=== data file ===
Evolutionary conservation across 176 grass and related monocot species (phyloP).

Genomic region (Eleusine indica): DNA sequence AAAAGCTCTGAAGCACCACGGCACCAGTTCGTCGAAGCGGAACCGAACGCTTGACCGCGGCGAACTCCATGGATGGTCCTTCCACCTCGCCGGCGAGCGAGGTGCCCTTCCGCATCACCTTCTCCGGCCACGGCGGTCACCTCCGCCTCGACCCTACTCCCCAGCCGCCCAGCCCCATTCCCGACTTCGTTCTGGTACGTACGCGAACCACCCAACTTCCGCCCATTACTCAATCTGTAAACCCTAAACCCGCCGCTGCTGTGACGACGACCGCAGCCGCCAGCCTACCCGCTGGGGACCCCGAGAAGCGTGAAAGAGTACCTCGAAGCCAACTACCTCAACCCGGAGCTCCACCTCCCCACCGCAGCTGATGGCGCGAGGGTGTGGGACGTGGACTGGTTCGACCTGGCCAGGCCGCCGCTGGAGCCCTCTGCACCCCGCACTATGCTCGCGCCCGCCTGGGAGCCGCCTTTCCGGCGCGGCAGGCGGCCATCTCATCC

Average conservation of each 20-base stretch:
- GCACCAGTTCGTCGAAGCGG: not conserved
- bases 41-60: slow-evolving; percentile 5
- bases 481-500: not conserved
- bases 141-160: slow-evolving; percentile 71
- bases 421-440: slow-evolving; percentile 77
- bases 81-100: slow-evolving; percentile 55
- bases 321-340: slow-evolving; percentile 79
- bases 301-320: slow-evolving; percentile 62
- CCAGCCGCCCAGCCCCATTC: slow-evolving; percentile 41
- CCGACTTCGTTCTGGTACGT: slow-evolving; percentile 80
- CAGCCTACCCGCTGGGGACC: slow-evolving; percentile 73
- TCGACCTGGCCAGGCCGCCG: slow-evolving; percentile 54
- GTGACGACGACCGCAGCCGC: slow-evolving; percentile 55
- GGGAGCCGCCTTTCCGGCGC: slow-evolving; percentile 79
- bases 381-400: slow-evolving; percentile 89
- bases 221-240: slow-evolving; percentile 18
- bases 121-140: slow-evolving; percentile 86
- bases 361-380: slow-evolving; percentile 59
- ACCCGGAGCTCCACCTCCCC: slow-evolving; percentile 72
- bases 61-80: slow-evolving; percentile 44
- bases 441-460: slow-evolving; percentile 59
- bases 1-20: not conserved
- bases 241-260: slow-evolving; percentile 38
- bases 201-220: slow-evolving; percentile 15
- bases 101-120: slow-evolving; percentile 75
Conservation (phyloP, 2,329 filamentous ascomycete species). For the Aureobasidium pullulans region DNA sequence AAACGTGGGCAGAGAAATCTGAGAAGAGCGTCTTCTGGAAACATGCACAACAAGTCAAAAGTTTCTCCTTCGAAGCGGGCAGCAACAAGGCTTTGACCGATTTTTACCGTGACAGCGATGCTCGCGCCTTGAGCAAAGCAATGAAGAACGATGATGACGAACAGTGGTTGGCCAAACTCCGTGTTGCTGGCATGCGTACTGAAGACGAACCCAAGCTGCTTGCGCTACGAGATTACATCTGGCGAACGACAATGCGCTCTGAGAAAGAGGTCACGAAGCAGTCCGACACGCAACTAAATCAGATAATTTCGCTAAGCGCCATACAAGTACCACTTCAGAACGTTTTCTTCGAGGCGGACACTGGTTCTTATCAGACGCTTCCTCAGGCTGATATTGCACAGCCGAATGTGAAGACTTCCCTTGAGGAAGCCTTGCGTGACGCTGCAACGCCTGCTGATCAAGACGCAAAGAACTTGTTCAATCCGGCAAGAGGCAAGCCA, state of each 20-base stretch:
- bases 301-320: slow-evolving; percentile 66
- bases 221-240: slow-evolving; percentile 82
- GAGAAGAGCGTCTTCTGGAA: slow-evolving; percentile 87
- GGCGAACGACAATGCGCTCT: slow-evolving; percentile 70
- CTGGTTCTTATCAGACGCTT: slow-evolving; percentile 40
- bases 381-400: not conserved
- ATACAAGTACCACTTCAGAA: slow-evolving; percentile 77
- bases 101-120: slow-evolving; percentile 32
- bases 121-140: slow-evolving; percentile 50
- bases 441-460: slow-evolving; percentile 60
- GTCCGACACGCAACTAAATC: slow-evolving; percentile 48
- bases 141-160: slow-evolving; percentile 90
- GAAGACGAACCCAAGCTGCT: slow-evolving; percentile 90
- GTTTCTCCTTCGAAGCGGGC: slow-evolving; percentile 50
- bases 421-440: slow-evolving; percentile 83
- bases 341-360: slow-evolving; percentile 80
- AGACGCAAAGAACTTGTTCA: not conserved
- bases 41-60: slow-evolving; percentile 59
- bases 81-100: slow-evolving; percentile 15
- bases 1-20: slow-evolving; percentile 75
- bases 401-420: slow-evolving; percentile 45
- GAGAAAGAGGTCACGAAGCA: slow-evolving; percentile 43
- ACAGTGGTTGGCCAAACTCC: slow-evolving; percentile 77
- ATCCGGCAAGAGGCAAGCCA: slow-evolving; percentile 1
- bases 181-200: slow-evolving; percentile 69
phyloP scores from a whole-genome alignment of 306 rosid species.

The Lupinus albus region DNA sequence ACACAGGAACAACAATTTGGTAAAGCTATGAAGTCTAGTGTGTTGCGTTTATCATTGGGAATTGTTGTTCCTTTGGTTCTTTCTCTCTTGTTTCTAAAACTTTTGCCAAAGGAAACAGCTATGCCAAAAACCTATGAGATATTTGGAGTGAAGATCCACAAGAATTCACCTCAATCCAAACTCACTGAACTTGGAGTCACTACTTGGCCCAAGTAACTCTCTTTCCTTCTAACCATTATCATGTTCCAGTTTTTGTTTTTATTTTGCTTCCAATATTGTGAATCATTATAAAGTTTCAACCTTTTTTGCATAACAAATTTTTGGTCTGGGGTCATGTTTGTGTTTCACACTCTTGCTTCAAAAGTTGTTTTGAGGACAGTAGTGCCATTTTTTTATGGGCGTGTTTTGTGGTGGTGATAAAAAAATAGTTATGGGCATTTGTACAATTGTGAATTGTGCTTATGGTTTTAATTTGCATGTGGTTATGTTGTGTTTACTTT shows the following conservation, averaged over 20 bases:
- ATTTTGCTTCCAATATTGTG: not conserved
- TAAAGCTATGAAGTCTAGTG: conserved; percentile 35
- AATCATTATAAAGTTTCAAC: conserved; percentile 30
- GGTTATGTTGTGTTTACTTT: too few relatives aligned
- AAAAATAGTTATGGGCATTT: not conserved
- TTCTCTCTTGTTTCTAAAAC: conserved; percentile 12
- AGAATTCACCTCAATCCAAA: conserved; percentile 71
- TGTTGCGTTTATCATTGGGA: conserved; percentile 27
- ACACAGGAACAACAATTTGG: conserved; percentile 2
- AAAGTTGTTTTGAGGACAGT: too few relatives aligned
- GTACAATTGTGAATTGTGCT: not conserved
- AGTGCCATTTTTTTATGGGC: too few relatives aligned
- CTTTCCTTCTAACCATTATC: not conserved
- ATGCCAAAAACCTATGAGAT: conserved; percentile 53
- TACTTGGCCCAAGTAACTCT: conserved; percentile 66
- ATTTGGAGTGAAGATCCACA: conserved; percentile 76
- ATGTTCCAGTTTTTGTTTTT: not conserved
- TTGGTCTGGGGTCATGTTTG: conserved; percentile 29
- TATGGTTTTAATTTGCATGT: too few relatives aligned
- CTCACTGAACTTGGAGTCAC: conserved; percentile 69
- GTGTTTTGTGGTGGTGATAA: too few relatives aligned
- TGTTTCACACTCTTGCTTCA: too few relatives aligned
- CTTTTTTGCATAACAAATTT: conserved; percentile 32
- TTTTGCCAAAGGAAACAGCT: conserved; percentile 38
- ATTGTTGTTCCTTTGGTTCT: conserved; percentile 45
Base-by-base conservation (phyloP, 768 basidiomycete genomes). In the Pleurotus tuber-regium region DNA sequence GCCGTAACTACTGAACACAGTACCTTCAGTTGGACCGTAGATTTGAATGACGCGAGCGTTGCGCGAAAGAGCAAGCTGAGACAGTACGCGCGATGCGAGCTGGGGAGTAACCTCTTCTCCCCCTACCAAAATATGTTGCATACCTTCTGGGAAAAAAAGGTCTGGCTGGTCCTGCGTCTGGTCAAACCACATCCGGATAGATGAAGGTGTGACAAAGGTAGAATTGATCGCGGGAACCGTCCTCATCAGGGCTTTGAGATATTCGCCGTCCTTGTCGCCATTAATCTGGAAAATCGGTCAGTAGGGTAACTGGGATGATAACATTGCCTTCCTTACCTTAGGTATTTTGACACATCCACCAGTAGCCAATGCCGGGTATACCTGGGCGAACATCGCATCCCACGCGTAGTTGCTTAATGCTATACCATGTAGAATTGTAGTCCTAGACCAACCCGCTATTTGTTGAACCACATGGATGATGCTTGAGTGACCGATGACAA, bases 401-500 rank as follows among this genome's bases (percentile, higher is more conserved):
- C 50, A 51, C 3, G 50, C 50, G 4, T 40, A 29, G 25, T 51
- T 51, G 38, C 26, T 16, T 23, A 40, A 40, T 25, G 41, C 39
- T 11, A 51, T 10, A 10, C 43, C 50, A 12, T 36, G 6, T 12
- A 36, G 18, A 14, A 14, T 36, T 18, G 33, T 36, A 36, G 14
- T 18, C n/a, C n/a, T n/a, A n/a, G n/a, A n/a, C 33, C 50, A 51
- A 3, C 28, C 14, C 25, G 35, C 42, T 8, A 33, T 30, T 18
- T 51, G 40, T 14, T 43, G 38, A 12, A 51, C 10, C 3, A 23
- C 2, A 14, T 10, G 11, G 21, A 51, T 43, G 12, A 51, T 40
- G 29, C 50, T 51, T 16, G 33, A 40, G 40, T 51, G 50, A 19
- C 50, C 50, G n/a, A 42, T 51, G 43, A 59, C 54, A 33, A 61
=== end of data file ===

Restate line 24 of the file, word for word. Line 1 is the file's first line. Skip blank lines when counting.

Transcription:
- bases 441-460: slow-evolving; percentile 59